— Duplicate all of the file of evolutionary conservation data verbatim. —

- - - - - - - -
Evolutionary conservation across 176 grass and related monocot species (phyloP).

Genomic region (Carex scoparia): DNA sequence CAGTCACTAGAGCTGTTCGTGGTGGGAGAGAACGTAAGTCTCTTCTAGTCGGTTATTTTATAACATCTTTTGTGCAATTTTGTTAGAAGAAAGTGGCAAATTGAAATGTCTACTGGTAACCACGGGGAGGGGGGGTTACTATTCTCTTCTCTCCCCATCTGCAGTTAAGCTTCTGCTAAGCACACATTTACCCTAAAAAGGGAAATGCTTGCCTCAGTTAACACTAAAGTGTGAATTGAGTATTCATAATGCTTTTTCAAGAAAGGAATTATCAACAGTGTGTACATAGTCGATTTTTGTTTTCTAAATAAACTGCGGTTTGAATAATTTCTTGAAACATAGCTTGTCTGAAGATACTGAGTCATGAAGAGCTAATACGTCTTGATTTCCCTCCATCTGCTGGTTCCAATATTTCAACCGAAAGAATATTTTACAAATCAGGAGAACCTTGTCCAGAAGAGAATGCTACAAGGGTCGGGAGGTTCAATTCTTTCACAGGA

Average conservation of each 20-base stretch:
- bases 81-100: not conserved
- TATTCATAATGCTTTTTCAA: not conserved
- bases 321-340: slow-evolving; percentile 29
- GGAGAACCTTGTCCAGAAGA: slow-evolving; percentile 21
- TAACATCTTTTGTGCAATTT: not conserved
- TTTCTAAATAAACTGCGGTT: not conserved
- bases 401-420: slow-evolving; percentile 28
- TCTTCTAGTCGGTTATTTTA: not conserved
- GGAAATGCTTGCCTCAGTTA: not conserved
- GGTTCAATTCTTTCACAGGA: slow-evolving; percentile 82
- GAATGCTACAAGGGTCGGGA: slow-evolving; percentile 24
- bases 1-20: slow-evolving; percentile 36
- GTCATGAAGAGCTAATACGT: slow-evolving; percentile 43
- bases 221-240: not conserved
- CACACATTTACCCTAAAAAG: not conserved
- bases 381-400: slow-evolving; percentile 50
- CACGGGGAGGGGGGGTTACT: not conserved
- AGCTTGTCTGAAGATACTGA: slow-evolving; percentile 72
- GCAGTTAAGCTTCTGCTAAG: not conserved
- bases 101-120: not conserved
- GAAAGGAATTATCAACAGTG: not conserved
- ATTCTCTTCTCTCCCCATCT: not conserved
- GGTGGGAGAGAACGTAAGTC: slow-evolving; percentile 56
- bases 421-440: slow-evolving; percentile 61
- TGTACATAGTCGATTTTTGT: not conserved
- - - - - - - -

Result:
Evolutionary conservation across 176 grass and related monocot species (phyloP).

Genomic region (Carex scoparia): DNA sequence CAGTCACTAGAGCTGTTCGTGGTGGGAGAGAACGTAAGTCTCTTCTAGTCGGTTATTTTATAACATCTTTTGTGCAATTTTGTTAGAAGAAAGTGGCAAATTGAAATGTCTACTGGTAACCACGGGGAGGGGGGGTTACTATTCTCTTCTCTCCCCATCTGCAGTTAAGCTTCTGCTAAGCACACATTTACCCTAAAAAGGGAAATGCTTGCCTCAGTTAACACTAAAGTGTGAATTGAGTATTCATAATGCTTTTTCAAGAAAGGAATTATCAACAGTGTGTACATAGTCGATTTTTGTTTTCTAAATAAACTGCGGTTTGAATAATTTCTTGAAACATAGCTTGTCTGAAGATACTGAGTCATGAAGAGCTAATACGTCTTGATTTCCCTCCATCTGCTGGTTCCAATATTTCAACCGAAAGAATATTTTACAAATCAGGAGAACCTTGTCCAGAAGAGAATGCTACAAGGGTCGGGAGGTTCAATTCTTTCACAGGA

Average conservation of each 20-base stretch:
- bases 81-100: not conserved
- TATTCATAATGCTTTTTCAA: not conserved
- bases 321-340: slow-evolving; percentile 29
- GGAGAACCTTGTCCAGAAGA: slow-evolving; percentile 21
- TAACATCTTTTGTGCAATTT: not conserved
- TTTCTAAATAAACTGCGGTT: not conserved
- bases 401-420: slow-evolving; percentile 28
- TCTTCTAGTCGGTTATTTTA: not conserved
- GGAAATGCTTGCCTCAGTTA: not conserved
- GGTTCAATTCTTTCACAGGA: slow-evolving; percentile 82
- GAATGCTACAAGGGTCGGGA: slow-evolving; percentile 24
- bases 1-20: slow-evolving; percentile 36
- GTCATGAAGAGCTAATACGT: slow-evolving; percentile 43
- bases 221-240: not conserved
- CACACATTTACCCTAAAAAG: not conserved
- bases 381-400: slow-evolving; percentile 50
- CACGGGGAGGGGGGGTTACT: not conserved
- AGCTTGTCTGAAGATACTGA: slow-evolving; percentile 72
- GCAGTTAAGCTTCTGCTAAG: not conserved
- bases 101-120: not conserved
- GAAAGGAATTATCAACAGTG: not conserved
- ATTCTCTTCTCTCCCCATCT: not conserved
- GGTGGGAGAGAACGTAAGTC: slow-evolving; percentile 56
- bases 421-440: slow-evolving; percentile 61
- TGTACATAGTCGATTTTTGT: not conserved